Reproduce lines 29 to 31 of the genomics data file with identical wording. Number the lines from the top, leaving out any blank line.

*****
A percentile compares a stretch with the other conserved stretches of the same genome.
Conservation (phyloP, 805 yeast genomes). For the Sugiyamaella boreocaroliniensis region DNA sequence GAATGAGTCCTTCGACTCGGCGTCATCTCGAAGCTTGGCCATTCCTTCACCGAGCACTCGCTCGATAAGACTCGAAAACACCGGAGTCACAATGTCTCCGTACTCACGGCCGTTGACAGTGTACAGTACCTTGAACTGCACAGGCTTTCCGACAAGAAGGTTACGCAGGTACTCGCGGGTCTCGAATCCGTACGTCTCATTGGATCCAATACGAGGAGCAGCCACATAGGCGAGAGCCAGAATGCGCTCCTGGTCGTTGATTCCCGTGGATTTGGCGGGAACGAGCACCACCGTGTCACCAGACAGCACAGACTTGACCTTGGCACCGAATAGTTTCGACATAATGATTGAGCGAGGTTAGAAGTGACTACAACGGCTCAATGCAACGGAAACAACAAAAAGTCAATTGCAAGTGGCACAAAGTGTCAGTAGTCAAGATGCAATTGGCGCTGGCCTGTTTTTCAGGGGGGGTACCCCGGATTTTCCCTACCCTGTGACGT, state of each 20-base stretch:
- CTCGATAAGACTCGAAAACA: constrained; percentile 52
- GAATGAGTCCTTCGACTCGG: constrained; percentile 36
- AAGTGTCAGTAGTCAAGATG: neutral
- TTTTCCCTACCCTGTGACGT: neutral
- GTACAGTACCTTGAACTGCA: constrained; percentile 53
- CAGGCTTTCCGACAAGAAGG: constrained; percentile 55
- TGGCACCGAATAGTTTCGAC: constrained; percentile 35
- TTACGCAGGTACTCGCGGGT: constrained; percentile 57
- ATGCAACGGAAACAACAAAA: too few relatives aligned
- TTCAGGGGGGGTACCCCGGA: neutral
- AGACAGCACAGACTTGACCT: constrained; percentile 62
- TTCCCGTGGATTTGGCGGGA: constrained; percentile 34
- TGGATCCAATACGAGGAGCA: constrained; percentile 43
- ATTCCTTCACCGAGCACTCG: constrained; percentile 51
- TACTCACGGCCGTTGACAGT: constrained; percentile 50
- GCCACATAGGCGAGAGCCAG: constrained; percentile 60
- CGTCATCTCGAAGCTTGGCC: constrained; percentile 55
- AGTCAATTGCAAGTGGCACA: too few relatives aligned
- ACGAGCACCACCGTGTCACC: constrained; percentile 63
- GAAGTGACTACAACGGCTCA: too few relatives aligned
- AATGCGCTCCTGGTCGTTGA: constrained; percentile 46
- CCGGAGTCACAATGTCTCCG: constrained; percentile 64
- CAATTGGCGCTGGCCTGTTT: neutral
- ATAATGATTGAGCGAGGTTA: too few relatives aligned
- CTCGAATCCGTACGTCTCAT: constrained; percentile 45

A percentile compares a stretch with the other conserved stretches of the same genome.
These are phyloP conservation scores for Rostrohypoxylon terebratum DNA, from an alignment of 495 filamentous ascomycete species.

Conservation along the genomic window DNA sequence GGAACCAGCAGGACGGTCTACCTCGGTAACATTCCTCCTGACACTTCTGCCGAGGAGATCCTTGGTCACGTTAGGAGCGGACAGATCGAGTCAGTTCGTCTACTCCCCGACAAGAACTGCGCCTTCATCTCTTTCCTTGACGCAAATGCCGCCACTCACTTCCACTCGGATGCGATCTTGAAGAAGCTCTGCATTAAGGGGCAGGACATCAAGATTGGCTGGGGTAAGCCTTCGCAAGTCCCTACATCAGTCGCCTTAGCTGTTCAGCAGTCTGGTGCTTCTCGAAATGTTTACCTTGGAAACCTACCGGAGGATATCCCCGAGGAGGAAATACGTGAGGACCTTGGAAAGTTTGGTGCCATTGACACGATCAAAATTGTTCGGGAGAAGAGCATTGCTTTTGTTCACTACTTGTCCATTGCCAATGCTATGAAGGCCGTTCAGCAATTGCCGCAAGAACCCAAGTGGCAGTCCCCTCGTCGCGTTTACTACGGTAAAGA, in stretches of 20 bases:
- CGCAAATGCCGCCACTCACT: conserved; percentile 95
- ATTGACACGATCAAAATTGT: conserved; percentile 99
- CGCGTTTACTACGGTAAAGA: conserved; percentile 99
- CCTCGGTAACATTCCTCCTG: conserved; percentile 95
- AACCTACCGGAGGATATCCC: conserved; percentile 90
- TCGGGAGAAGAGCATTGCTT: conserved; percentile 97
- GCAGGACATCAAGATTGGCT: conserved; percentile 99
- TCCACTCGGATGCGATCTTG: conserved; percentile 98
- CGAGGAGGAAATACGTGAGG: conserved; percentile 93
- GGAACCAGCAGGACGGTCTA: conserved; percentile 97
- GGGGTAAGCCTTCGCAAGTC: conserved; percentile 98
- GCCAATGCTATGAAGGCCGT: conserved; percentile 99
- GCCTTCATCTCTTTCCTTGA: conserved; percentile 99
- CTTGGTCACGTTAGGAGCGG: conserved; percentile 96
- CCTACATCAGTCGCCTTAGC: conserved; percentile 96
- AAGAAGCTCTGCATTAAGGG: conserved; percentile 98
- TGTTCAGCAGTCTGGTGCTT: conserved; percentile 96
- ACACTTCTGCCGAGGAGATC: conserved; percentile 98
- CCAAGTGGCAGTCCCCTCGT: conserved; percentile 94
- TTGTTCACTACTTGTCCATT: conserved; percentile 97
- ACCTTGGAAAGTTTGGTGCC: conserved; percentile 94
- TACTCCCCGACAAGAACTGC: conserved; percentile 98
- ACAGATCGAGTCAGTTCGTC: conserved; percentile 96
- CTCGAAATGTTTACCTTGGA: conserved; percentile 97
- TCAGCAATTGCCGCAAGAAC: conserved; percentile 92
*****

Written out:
These are phyloP conservation scores for Rostrohypoxylon terebratum DNA, from an alignment of 495 filamentous ascomycete species.

Conservation along the genomic window DNA sequence GGAACCAGCAGGACGGTCTACCTCGGTAACATTCCTCCTGACACTTCTGCCGAGGAGATCCTTGGTCACGTTAGGAGCGGACAGATCGAGTCAGTTCGTCTACTCCCCGACAAGAACTGCGCCTTCATCTCTTTCCTTGACGCAAATGCCGCCACTCACTTCCACTCGGATGCGATCTTGAAGAAGCTCTGCATTAAGGGGCAGGACATCAAGATTGGCTGGGGTAAGCCTTCGCAAGTCCCTACATCAGTCGCCTTAGCTGTTCAGCAGTCTGGTGCTTCTCGAAATGTTTACCTTGGAAACCTACCGGAGGATATCCCCGAGGAGGAAATACGTGAGGACCTTGGAAAGTTTGGTGCCATTGACACGATCAAAATTGTTCGGGAGAAGAGCATTGCTTTTGTTCACTACTTGTCCATTGCCAATGCTATGAAGGCCGTTCAGCAATTGCCGCAAGAACCCAAGTGGCAGTCCCCTCGTCGCGTTTACTACGGTAAAGA, in stretches of 20 bases:
- CGCAAATGCCGCCACTCACT: conserved; percentile 95